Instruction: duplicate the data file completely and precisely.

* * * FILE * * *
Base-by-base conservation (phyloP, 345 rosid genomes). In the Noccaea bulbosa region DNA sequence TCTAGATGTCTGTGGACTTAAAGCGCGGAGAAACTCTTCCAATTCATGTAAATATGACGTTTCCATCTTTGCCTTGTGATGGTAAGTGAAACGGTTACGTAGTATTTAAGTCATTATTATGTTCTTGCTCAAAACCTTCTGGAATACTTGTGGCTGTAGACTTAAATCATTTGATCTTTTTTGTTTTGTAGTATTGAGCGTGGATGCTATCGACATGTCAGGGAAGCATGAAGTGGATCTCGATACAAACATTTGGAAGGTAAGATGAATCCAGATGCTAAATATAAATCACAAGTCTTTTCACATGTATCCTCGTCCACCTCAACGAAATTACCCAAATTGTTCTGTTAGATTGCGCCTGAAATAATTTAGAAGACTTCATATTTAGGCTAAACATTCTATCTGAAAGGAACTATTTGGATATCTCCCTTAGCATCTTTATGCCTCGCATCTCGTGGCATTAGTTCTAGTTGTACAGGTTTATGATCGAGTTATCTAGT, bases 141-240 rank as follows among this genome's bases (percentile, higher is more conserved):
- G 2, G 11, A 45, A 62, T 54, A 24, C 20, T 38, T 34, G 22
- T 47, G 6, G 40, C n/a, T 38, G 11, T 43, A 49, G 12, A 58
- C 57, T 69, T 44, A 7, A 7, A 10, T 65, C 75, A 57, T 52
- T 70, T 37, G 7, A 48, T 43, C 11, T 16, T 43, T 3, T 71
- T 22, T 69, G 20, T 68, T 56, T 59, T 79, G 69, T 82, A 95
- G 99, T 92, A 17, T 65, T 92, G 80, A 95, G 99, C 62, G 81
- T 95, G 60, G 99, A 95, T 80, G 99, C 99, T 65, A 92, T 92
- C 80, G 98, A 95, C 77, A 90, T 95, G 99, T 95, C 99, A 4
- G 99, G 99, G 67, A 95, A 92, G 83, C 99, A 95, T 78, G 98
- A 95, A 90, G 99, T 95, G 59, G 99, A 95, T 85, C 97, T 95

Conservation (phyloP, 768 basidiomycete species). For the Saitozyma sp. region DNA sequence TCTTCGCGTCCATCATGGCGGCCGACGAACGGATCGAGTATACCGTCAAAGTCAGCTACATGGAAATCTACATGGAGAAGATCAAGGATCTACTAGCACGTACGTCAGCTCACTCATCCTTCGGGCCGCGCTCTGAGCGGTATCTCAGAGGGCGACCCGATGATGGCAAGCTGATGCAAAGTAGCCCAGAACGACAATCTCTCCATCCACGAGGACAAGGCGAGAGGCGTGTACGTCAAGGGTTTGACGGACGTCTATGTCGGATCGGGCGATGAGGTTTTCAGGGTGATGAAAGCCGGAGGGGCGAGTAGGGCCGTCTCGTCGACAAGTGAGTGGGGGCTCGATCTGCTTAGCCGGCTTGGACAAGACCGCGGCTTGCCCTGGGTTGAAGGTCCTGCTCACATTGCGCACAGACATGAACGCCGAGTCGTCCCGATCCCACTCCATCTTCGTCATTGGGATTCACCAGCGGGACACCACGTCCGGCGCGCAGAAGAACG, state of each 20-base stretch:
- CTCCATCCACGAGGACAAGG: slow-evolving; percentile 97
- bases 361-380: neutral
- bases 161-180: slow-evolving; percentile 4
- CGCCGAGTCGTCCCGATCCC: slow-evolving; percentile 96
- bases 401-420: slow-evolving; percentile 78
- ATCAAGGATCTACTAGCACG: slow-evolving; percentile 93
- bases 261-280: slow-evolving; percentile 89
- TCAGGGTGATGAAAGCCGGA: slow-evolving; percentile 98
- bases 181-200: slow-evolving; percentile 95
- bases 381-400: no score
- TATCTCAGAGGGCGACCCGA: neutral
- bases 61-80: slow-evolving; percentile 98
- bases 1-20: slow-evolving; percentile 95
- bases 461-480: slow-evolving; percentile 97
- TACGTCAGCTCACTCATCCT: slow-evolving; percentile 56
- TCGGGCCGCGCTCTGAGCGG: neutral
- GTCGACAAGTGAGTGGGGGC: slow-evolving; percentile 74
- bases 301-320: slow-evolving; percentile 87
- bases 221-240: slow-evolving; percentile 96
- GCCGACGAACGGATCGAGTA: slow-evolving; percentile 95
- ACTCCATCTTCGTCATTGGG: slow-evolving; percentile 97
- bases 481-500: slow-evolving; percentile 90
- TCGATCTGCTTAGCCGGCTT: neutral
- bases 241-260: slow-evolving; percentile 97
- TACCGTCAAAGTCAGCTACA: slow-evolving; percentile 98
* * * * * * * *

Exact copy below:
Base-by-base conservation (phyloP, 345 rosid genomes). In the Noccaea bulbosa region DNA sequence TCTAGATGTCTGTGGACTTAAAGCGCGGAGAAACTCTTCCAATTCATGTAAATATGACGTTTCCATCTTTGCCTTGTGATGGTAAGTGAAACGGTTACGTAGTATTTAAGTCATTATTATGTTCTTGCTCAAAACCTTCTGGAATACTTGTGGCTGTAGACTTAAATCATTTGATCTTTTTTGTTTTGTAGTATTGAGCGTGGATGCTATCGACATGTCAGGGAAGCATGAAGTGGATCTCGATACAAACATTTGGAAGGTAAGATGAATCCAGATGCTAAATATAAATCACAAGTCTTTTCACATGTATCCTCGTCCACCTCAACGAAATTACCCAAATTGTTCTGTTAGATTGCGCCTGAAATAATTTAGAAGACTTCATATTTAGGCTAAACATTCTATCTGAAAGGAACTATTTGGATATCTCCCTTAGCATCTTTATGCCTCGCATCTCGTGGCATTAGTTCTAGTTGTACAGGTTTATGATCGAGTTATCTAGT, bases 141-240 rank as follows among this genome's bases (percentile, higher is more conserved):
- G 2, G 11, A 45, A 62, T 54, A 24, C 20, T 38, T 34, G 22
- T 47, G 6, G 40, C n/a, T 38, G 11, T 43, A 49, G 12, A 58
- C 57, T 69, T 44, A 7, A 7, A 10, T 65, C 75, A 57, T 52
- T 70, T 37, G 7, A 48, T 43, C 11, T 16, T 43, T 3, T 71
- T 22, T 69, G 20, T 68, T 56, T 59, T 79, G 69, T 82, A 95
- G 99, T 92, A 17, T 65, T 92, G 80, A 95, G 99, C 62, G 81
- T 95, G 60, G 99, A 95, T 80, G 99, C 99, T 65, A 92, T 92
- C 80, G 98, A 95, C 77, A 90, T 95, G 99, T 95, C 99, A 4
- G 99, G 99, G 67, A 95, A 92, G 83, C 99, A 95, T 78, G 98
- A 95, A 90, G 99, T 95, G 59, G 99, A 95, T 85, C 97, T 95

Conservation (phyloP, 768 basidiomycete species). For the Saitozyma sp. region DNA sequence TCTTCGCGTCCATCATGGCGGCCGACGAACGGATCGAGTATACCGTCAAAGTCAGCTACATGGAAATCTACATGGAGAAGATCAAGGATCTACTAGCACGTACGTCAGCTCACTCATCCTTCGGGCCGCGCTCTGAGCGGTATCTCAGAGGGCGACCCGATGATGGCAAGCTGATGCAAAGTAGCCCAGAACGACAATCTCTCCATCCACGAGGACAAGGCGAGAGGCGTGTACGTCAAGGGTTTGACGGACGTCTATGTCGGATCGGGCGATGAGGTTTTCAGGGTGATGAAAGCCGGAGGGGCGAGTAGGGCCGTCTCGTCGACAAGTGAGTGGGGGCTCGATCTGCTTAGCCGGCTTGGACAAGACCGCGGCTTGCCCTGGGTTGAAGGTCCTGCTCACATTGCGCACAGACATGAACGCCGAGTCGTCCCGATCCCACTCCATCTTCGTCATTGGGATTCACCAGCGGGACACCACGTCCGGCGCGCAGAAGAACG, state of each 20-base stretch:
- CTCCATCCACGAGGACAAGG: slow-evolving; percentile 97
- bases 361-380: neutral
- bases 161-180: slow-evolving; percentile 4
- CGCCGAGTCGTCCCGATCCC: slow-evolving; percentile 96
- bases 401-420: slow-evolving; percentile 78
- ATCAAGGATCTACTAGCACG: slow-evolving; percentile 93
- bases 261-280: slow-evolving; percentile 89
- TCAGGGTGATGAAAGCCGGA: slow-evolving; percentile 98
- bases 181-200: slow-evolving; percentile 95
- bases 381-400: no score
- TATCTCAGAGGGCGACCCGA: neutral
- bases 61-80: slow-evolving; percentile 98
- bases 1-20: slow-evolving; percentile 95
- bases 461-480: slow-evolving; percentile 97
- TACGTCAGCTCACTCATCCT: slow-evolving; percentile 56
- TCGGGCCGCGCTCTGAGCGG: neutral
- GTCGACAAGTGAGTGGGGGC: slow-evolving; percentile 74
- bases 301-320: slow-evolving; percentile 87
- bases 221-240: slow-evolving; percentile 96
- GCCGACGAACGGATCGAGTA: slow-evolving; percentile 95
- ACTCCATCTTCGTCATTGGG: slow-evolving; percentile 97
- bases 481-500: slow-evolving; percentile 90
- TCGATCTGCTTAGCCGGCTT: neutral
- bases 241-260: slow-evolving; percentile 97
- TACCGTCAAAGTCAGCTACA: slow-evolving; percentile 98